Online learning has opened the doors to all kinds of opportunities. If you’ve previously found it difficult to take part in training or education because of work or care commitments, or because of the financial cost, you might find that online learning sweeps many of those barriers away.
But it can bring its own challenges, whether that’s finding the time, the space – or even the motivation. Your course may require you to do a lot of work on your own, or to join an online session at a particular time. You might need to learn how to use unfamiliar technology.
The good news is, all those challenges can be overcome. Here are ten tips from our member learning team to help you make online learning easier for yourself.
1. Take it seriously
Remember that online learning is valuable, the same as any other learning: your time and motivation are important for achieving the learning outcomes.
2. Claim the time you’re entitled to
Many union activists have the right to paid time off to undertake training for their role – and that goes for online training too. Speak to your employer and/or your branch education co-ordinator. It’s much better to get it sorted out before the course begins!
3. Take a short cut
Start by bookmarking your course access page to make it easy to find.
4. Use your time wisely…
Don’t overcommit yourself. Be realistic about how much time you can allocate for learning. You might find it useful to allocate a specific time for it, such as an hour every Thursday morning or evening.
5. … and protect that time
Think of ways to mitigate disturbances: tell family members it’s your learning time, turn the phone ringer off, avoid checking emails, ask your colleagues not to drop by etc.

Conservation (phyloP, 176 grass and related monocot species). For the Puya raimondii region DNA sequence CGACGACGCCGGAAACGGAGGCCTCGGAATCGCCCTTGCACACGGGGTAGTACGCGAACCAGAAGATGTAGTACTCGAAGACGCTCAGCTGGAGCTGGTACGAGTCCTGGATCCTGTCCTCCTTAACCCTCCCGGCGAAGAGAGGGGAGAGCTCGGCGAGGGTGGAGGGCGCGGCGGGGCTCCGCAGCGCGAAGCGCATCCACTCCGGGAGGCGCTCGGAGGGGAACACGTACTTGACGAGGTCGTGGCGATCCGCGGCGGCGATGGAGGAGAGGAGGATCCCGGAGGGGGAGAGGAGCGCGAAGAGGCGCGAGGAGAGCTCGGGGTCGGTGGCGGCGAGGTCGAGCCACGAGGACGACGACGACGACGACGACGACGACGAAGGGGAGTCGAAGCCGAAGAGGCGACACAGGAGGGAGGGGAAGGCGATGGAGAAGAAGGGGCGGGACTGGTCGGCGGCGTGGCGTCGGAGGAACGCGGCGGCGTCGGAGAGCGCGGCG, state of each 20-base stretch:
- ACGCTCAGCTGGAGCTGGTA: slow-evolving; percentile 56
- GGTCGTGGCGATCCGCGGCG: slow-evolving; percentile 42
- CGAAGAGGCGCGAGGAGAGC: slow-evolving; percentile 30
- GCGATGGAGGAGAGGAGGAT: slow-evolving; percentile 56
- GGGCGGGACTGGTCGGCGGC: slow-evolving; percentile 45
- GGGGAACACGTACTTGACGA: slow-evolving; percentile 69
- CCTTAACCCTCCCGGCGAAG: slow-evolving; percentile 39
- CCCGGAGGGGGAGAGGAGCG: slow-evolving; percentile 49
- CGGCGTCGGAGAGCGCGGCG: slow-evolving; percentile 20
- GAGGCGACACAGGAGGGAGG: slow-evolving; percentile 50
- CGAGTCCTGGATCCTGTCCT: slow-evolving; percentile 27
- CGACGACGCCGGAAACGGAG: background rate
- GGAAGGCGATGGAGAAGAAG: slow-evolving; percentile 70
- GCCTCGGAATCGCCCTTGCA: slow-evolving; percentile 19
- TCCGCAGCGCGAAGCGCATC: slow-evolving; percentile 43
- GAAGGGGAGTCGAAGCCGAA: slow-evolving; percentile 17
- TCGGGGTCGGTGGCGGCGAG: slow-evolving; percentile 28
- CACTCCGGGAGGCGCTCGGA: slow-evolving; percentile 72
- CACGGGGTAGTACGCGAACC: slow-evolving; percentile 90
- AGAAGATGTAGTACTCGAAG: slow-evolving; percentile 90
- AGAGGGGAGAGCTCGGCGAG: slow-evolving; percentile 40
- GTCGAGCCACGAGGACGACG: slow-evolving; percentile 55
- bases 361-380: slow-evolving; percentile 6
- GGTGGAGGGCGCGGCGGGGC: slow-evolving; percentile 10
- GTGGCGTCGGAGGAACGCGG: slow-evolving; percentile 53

6. Think about your surroundings
If you do your course at home, find a place where the internet access works reliably, and you have a comfortable and quiet space. If you are at the workplace, is it possible to move somewhere else if your normal workspace is too crowded and noisy?
Some people like to listen to music playing in the background or wear noise-cancelling headphones to help them concentrate. Maybe grabbing a cup of tea or coffee to start with is a nice routine to help kickstart each learning session?
8. Make materials work for you
Many people benefit from taking notes either by hand or online to help with their thinking, making connections and remembering things. Or try making a mind map. Printing things may sound like an attractive idea, but it can also be wasteful and expensive use of printer ink and paper. Would a screen shot be of help instead?
9. Set yourself small targets
You’ve already set yourself a big target – completing this course! Setting yourself smaller targets along the way can help keep you motivated and provide a real sense of progress. Don’t be ashamed to make it as tiny as you need to make it achievable. You opened the course page after a week of avoiding it? That’s worth celebrating! You can set a bigger one tomorrow.
For example: Today I will… By the end of the week I will… By the end of the month I will etc…
10. Look after yourself
Eat and sleep well before working on your course and remember to take regular breaks from the computer screen.